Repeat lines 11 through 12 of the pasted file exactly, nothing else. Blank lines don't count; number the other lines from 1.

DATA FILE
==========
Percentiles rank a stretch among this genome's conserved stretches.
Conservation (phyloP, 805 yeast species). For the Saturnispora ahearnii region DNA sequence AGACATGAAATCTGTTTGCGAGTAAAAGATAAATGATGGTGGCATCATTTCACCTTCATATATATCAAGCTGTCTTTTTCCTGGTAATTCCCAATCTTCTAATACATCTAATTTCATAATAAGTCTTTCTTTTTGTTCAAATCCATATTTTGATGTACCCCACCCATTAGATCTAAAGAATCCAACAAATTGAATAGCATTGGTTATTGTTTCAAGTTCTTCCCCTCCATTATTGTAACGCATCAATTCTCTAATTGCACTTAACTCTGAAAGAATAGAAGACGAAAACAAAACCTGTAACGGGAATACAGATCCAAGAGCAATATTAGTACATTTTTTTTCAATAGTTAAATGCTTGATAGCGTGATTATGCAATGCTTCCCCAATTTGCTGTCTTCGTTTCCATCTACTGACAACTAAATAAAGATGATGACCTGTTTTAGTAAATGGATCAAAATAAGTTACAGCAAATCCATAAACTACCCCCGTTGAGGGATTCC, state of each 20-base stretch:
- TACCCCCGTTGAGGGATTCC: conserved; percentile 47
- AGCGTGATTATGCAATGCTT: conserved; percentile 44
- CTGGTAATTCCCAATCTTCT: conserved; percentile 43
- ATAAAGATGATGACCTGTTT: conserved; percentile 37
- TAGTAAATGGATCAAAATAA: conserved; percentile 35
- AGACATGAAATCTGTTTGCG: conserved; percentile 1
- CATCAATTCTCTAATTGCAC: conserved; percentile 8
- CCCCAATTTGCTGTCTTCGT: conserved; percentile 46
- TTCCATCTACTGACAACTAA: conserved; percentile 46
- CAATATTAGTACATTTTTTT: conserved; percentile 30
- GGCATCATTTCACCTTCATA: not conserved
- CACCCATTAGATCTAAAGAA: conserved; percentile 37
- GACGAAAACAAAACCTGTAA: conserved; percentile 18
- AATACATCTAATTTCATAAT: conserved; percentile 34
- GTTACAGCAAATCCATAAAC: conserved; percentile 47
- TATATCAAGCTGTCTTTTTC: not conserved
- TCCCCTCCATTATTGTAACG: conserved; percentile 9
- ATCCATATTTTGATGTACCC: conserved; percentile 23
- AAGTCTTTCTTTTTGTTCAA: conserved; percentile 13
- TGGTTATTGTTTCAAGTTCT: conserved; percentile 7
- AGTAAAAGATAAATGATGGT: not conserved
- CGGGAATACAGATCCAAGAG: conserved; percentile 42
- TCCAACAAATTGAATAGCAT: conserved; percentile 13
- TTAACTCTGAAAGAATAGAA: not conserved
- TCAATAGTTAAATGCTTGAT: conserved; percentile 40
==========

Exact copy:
- TTCCATCTACTGACAACTAA: conserved; percentile 46
- CAATATTAGTACATTTTTTT: conserved; percentile 30